“You’re not fat!  You’re chubby!”  I responded, instantly projecting my own body image issues on my adorable three year old.

Through narrowed eyes, he looked at me, daring me to disagree, “That just means I’m the cute kind of fat.”

I scooped him up, gave him a dozen kisses on that sweet spot of his neck that always made him laugh and said, “Emphasis on the cute.”

I told him that he was the perfect size, exactly the size God made him to be, and he was healthy and handsome and, most important, loved.  He outgrew the chubbiness, but not the cuteness.

Nearly twenty years later, chubby is still our family word for “the cute kind of fat.”

I wish society had a word for that concept, too, the idea that a person, or a feature, could be larger than average and attractive at the same time.  Neither skinny nor its opposite fat convey beauty, but thin does.  We have no companion for thin, no word that denotes a larger vision of health and beauty.

Over the past couple days, I’ve seen this Dove campaign about beauty posted dozens of times.  If you haven’t seen it, take a look.

The emphasis here isn’t on weight, but listen to the words the women use to describe themselves.  “My mom told me I had a big jaw.”  “A fat, rounder face.”  “A pretty big forehead.”

Unless we’re talking about breasts, big is always a negative.  We don’t want big chins, noses, foreheads, arms, or feet.  Okay, big eyes – we want big eyes, like a Disney princess.  Big eyes, big breasts, everything else small, that’s our ideal.  That sounds like pornographic anime doesn’t it?

Ew.  I wish I hadn’t thought of that.


Words matter.  Casual remarks can sting for years, and they don’t have to be directed at us.  A childhood spent hearing negative remarks about fat people doesn’t generally result in someone who feels beautiful if she puts on a few extra pounds.

The words used to describe us become the way we define ourselves.

I didn’t grow up with words like chubby, or assurances that I was the perfect size.  I was called sturdy.  Amazonian.  Big.

Big.  Mostly, I was big.  Was I?

I was tall.  Very tall compared to my mother’s family, men and boys included.  I was also taller than my older brother for most of our childhood, which delighted neither of us.

I wanted to be small.  Petite girls were cute in a way I knew I never could be.  I was big; big and cute don’t go together.

Big is the ugly stepsister cutting off her own toes to cram her foot into a tiny glass slipper.  Petite dances all night with the prince and lives happily ever after.

I’m an adult now.  I want to think I’m past all that.  I carefully choose words for my daughter, knowing they’ll replay in her head for years to come.

When she tells me she hates being short, I point out how much easier it is for her to find clothes and shoes that fit, how much closer she is to the average woman’s height, how perfectly proportioned, how beautiful and healthy she is, exactly the size God created her to be.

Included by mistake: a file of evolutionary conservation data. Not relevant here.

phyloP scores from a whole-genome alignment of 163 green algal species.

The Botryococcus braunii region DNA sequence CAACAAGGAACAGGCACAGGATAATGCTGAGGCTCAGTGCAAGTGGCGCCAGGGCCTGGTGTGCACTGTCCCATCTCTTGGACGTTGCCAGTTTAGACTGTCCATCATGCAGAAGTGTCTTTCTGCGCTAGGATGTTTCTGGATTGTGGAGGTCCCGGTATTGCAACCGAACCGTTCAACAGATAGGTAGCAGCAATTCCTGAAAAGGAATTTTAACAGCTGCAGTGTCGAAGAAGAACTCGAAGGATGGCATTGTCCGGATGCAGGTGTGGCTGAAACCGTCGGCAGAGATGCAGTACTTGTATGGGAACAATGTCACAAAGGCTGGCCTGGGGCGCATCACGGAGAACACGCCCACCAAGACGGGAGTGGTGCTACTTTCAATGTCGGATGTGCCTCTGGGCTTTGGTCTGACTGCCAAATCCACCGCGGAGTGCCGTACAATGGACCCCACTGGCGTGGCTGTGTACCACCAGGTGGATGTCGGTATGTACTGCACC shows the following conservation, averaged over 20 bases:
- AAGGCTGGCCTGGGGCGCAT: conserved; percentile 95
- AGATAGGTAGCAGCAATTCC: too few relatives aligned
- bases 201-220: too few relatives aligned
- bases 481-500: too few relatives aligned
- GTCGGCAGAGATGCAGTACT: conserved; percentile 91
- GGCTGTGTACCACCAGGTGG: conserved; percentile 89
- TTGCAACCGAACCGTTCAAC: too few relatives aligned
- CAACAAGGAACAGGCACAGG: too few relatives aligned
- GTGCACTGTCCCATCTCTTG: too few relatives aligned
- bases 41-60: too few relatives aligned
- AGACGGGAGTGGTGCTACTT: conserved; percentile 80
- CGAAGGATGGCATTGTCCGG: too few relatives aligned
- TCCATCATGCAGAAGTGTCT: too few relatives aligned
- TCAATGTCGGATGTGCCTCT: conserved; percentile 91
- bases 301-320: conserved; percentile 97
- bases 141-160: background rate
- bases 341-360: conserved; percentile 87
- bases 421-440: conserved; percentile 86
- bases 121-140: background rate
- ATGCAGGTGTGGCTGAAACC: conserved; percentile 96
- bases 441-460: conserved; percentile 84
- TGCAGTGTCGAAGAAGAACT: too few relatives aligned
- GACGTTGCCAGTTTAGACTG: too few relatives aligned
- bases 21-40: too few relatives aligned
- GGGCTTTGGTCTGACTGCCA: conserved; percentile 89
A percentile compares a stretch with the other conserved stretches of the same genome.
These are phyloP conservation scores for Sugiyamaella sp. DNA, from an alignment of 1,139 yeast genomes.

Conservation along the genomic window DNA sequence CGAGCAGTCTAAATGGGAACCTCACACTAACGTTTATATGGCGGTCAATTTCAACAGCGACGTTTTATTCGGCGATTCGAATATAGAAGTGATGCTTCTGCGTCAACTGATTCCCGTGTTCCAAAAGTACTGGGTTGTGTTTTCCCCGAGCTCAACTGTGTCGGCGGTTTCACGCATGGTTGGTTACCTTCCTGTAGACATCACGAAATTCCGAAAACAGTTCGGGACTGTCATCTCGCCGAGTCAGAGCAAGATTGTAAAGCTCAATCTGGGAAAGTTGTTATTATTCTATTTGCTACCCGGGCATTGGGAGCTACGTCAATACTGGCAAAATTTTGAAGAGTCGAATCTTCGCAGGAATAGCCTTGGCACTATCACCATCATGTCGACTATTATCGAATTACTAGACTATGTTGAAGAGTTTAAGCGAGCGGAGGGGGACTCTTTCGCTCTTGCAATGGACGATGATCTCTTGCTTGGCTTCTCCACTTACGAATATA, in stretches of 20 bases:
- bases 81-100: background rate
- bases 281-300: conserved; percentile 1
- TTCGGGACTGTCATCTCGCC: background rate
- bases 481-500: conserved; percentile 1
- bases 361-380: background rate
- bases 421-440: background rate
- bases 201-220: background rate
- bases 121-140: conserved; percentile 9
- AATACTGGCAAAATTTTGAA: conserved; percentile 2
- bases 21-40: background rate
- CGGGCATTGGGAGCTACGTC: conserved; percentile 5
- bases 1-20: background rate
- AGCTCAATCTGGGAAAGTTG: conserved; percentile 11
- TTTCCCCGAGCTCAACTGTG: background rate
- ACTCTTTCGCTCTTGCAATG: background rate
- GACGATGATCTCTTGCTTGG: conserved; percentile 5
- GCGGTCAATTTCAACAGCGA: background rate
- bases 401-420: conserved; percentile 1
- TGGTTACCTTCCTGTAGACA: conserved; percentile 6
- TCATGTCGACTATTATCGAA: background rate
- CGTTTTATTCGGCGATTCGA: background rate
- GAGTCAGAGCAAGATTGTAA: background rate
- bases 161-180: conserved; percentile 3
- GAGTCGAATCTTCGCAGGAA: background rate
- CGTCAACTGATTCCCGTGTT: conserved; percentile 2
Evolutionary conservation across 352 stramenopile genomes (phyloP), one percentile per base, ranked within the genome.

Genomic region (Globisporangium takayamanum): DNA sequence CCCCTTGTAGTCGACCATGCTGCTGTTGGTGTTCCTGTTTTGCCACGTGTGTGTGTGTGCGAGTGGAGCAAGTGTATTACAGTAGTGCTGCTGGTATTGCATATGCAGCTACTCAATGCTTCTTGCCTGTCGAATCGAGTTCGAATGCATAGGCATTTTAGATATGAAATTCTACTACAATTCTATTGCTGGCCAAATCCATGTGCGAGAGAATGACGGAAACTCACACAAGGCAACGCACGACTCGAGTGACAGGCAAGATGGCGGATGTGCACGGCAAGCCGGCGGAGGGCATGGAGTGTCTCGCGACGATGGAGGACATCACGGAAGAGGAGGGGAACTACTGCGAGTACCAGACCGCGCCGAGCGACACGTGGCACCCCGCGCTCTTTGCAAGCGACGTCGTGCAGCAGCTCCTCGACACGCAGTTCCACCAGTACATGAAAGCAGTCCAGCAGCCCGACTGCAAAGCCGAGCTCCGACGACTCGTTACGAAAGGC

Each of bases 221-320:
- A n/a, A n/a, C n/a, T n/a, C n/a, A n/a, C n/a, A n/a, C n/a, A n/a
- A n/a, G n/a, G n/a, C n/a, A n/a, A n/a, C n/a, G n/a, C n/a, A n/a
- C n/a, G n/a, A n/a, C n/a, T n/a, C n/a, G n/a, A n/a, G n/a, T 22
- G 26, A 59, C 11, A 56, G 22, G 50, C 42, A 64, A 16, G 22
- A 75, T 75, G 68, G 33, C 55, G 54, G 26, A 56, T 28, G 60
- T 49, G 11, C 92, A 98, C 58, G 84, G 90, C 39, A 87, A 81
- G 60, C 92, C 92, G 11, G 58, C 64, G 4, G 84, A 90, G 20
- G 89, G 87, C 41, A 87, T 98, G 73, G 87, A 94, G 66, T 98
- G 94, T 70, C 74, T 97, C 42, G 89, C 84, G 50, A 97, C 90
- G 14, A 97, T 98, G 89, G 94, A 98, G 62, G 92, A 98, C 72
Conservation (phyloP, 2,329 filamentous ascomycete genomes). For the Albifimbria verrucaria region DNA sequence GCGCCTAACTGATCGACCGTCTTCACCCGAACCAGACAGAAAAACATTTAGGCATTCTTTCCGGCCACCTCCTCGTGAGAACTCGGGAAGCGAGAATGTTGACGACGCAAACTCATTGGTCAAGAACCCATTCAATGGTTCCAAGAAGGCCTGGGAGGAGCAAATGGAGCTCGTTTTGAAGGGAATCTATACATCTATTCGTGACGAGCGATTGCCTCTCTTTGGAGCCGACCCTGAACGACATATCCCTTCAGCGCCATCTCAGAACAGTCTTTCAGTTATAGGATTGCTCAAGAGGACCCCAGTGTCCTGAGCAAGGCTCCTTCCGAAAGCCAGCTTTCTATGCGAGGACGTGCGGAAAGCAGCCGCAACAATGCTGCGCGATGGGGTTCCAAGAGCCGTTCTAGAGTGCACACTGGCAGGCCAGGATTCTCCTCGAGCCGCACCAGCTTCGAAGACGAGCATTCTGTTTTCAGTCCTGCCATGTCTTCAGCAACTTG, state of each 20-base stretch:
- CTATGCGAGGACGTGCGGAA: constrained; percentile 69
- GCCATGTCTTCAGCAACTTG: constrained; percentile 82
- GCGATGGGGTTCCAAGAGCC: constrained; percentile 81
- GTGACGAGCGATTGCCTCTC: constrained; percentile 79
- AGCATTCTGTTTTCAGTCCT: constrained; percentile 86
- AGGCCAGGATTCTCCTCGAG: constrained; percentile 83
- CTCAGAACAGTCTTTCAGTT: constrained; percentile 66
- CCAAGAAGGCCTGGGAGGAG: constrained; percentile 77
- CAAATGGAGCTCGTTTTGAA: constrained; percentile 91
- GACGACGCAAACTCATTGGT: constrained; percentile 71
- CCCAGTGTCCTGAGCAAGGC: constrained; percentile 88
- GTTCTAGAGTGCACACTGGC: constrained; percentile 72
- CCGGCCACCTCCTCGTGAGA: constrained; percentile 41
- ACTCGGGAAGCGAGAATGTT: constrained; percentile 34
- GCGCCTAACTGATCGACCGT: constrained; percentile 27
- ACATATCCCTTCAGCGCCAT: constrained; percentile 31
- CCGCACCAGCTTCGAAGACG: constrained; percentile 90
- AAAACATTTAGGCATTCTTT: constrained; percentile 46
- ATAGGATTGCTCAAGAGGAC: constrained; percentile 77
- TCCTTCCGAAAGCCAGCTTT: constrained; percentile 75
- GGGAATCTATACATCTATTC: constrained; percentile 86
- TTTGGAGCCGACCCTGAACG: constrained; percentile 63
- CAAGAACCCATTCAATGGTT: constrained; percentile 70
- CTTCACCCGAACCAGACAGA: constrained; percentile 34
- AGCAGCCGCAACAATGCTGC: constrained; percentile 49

I tell her that every woman I know wishes she were different in some way, even the most beautiful women in the world.  I tell her I always wished I wasn’t so tall (I’m careful to say tall, not big).

My husband walks by and grins, “But then I wouldn’t have noticed you.”

My prince.

Words.  They matter.  Choose them wisely.

Pumpkin Walnut Oat Bran Muffins

Pumpkin Walnut Oat Bran MuffinsI thought it would be hard to give up candies and sweets, but it wasn’t as bad as I’d feared.  It has been difficult to give up home baked goods.  Not breads, but cookies and pies and muffins and cakes and sugary temptations.

This morning, I decided I could not be a sugar martyr any longer and made a batch of reasonably healthy muffins.  If you were here, I’d give you one to try, but since you’re not, the best I can do is share my recipe.  I adapted it from the recipe on the box of Quaker Oat Bran, which you can find in the hot cereal section of the grocer’s.

Pumpkin Walnut Oat Bran Muffins

Preheat oven to 475F.

2 cups Oat Bran
1/4 cup brown sugar
2tsp baking powder
1 tsp cinnamon
1/2 tsp ginger
dash of cloves

Mix all those in a bowl.

1 scant cup milk
1/4 cup molasses or honey or blue agave (I always use molasses.)
2 eggs
1/2 cup canned pumpkin

Mix all those together in another bowl, or like me, in a measuring cup. Then pour them into the dry ingredients. It will look grainy and not at all like cake batter, which it is not.

Finally, add 1 cup broken or chopped walnuts.  (I’m lazy, so I just break them with my hands.)

Pour it into a dozen muffin cups. I use silicon cups and fill them almost to the rim, because these do not rise much.

Lower oven temperature to 425F and bake for 15-17 minutes.

These both freeze well and travel well.

According to the calculator at My Fitness Pal, each muffin contains 167 calories, 8 carbs, 6 protein, 3 fiber, and 8 sugar.  I’m not guaranteeing that, and if you use a different calculator that is more accurate – or miraculously decreases the sugar count – please share it and I’ll update the nutrition information.